England-Pakistan: ICC to use front foot no-ball tech for first time in test cricket

Ben Stokes during the warm up before the start of first test between England and Pakistan at Emirates Old Trafford in Manchester, Britain on Aug. 5, 2020. (REUTERS)
Short Url
Updated 05 August 2020

England-Pakistan: ICC to use front foot no-ball tech for first time in test cricket

  • Responsibility to call no-balls when a bowler oversteps the mark currently lies with on-field umpires
  • Under new system TV umpire will monitor landing foot after each ball and tell umpires whether it was legal delivery

MANCHESTER: Front foot no-ball technology will be used for the first time on a trial basis in test cricket during the three-match series between England and Pakistan starting later on Wednesday, the International Cricket Council has said.
The responsibility to call no-balls when a bowler oversteps the mark currently lies with on-field umpires, but under the new system the TV umpire will monitor the landing foot after each ball and communicate to the umpires whether it was a legal delivery.
“Front foot no ball technology to be used in ICC World Test Championship series featuring England and Pakistan, with the support of both teams,” the world governing body tweeted.
“Performance of the technology in these tests will be reviewed before any decisions taken on its future use in test cricket.”
The ICC has already conducted successful trials of the technology across men’s 50-over international matches while it was also used at the women’s Twenty20 World Cup in Australia earlier this year.
However, the governing body wants to ascertain the benefits of its use in the longest format of the game before deciding whether to widen its use.
England will host Pakistan in the three-test series at bio-secure venues in Manchester and Southampton.


Bucks’ Antetokounmpo named NBA MVP for second straight year

Updated 13 sec ago

Bucks’ Antetokounmpo named NBA MVP for second straight year

  • The 25-year-old from Greece became just the third player in history to earn MVP and Defensive Player of the Year honors in the same season, after Michael Jordan in 1988 and Hakeem Olajuwon in 1994
  • The MVP award carries a bittersweet tinge after the top-seeded Bucks fell in five games to the Miami Heat in the Eastern Conference semifinals

LOS ANGELES: Milwaukee Bucks star Giannis Antetokounmpo said Friday he’ll treasure his second straight NBA Most Valuable Player award and redouble his efforts to capture a league crown.
The 25-year-old from Greece became just the third player in history to earn MVP and Defensive Player of the Year honors in the same season, after Michael Jordan in 1988 and Hakeem Olajuwon in 1994.
“Michael Jordan, one of the best players who’s ever done it, if not the best,” Antetokounmpo said, speaking from a rooftop in Athens during the televised announcement of the award. “Hakeem, a guy that I look up to, he came from where I’m from, Nigeria, where I have roots.
“Just being in the same sentence with them, that means a lot to me.”
The player dubbed the “Greek Freak” became the 12th player to win back-to-back MVPs, joining Jordan, Stephen Curry, LeBron James, Steve Nash, Tim Duncan, Magic Johnson, Larry Bird, Moses Malone, Kareem Abdul-Jabbar, Wilt Chamberlain and Bill Russell.
But, once again, the MVP award carries a bittersweet tinge after the top-seeded Bucks fell in five games to the Miami Heat in the Eastern Conference semifinals in the quarantine bubble in Orlando, Florida.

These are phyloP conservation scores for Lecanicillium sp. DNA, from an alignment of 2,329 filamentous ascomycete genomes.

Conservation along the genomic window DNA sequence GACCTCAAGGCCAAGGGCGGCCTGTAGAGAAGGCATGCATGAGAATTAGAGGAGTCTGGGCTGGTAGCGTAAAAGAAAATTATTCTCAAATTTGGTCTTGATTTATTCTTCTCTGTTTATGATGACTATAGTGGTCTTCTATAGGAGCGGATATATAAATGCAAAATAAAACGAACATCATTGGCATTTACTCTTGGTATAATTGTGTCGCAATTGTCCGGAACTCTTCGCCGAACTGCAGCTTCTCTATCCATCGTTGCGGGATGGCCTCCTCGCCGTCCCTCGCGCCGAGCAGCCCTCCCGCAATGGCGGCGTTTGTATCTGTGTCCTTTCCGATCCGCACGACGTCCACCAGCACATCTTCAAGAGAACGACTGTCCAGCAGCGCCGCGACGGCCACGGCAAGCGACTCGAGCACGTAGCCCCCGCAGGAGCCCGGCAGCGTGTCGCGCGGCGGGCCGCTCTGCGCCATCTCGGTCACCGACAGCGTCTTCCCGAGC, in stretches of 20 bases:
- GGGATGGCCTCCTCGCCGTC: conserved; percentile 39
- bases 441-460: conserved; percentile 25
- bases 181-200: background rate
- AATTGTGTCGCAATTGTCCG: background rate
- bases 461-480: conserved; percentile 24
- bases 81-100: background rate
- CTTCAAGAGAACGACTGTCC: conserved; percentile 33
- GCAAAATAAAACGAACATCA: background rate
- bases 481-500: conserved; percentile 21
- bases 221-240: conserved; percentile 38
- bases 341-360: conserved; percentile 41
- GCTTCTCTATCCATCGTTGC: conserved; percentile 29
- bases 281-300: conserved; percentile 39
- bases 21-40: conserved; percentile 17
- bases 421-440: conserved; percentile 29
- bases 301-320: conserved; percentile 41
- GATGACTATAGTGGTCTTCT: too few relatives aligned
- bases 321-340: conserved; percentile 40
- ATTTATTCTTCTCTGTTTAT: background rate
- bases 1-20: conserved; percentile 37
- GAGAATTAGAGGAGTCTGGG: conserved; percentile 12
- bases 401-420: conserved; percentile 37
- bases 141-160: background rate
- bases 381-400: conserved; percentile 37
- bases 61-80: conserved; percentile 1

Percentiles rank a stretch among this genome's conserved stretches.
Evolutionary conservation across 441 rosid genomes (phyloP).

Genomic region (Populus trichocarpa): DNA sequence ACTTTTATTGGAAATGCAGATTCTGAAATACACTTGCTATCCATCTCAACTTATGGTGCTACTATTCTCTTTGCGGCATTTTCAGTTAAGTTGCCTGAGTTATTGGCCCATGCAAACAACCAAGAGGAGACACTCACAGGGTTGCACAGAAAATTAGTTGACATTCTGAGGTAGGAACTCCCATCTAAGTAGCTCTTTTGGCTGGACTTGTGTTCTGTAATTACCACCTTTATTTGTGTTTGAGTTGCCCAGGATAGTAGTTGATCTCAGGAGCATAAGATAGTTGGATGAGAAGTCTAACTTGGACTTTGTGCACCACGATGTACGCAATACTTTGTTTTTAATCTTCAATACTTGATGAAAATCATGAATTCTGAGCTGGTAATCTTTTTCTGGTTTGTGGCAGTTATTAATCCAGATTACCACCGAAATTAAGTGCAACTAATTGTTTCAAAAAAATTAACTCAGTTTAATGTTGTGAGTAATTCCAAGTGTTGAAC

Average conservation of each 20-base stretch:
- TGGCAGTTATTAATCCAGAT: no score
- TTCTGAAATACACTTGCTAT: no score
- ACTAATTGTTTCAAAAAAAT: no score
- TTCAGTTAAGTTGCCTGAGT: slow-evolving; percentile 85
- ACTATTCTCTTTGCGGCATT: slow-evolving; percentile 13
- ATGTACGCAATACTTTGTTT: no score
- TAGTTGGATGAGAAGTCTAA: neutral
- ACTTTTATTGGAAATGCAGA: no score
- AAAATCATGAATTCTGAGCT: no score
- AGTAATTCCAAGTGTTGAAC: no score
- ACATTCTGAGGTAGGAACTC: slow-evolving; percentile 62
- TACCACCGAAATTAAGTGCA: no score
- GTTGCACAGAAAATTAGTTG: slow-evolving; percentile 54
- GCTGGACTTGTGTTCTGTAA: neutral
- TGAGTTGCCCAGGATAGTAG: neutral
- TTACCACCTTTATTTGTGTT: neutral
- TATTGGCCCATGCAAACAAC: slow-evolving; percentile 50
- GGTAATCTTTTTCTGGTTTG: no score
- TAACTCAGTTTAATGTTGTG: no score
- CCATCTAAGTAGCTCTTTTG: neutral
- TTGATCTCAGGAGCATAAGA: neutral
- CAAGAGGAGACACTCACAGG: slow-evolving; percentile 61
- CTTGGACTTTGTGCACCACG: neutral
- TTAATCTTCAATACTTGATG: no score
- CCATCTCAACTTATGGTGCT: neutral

Last year, Antetokounmpo won the MVP only for eventual champion Toronto to oust the Bucks in the Eastern Conference finals.
“Obviously I would love to be still in the bubble playing games, fighting,” Antetokounmpo said. “But at the end of the day I won the award. I’m extremely blessed.
“It’s been a long journey,” Antetokounmpo added. “The people that know me, the people that know my story, you can never take these moments for granted.”
Antetokounmpo won in a landslide, receiving 85 first-place votes from a global panel of sports reporters and broadcasters, the league announced on Friday.
Los Angeles Lakers star James received 16 first-place votes and the third finalist, James Harden of the Houston Rockets, did not receive any first-place votes.
The voting was based on performance from the start of the season through March 11, when play was shut down in the face of the coronavirus pandemic.
It did not included the “seeding games” played when teams in contention for playoff spots once play resumed in Orlando.
Antetokounmpo averaged 29.5 points, 13.6 rebounds and 5.6 assists in leading the Bucks to the best regular-season record in the pandemic-disrupted season.
But he had to watch from the sidelines as the Heat won game five of their semifinal series, nursing a sprained ankle suffered in game three and aggravated in game four.
“Obviously, I am disappointed to not be able to help our team go to the third round,” he said. “That feeling cannot take away from this award.
“I’m happy for this award, but I want more,” he said. “I want to be a champion.”
As a veteran entering his eighth season, Antetokounmpo will be eligible to receive a supermax contract extension from the Bucks.
The Bucks reportedly plan to extend that offer as soon as they can — after the 2019-20 season officially ends.
There has been widespread speculation as to whether a player of Antetokounmpo’s stature will be happy to remain in the small market of Milwaukee.
He met with Bucks owners including Marc Lasry before heading to Greece and has indicated he’d be open to staying.
Providing he’s convinced the team is determined to invest the resources to pursue a title, Antetokounmpo said Friday, “I don’t see why not to be in Milwaukee for the next 15 years.”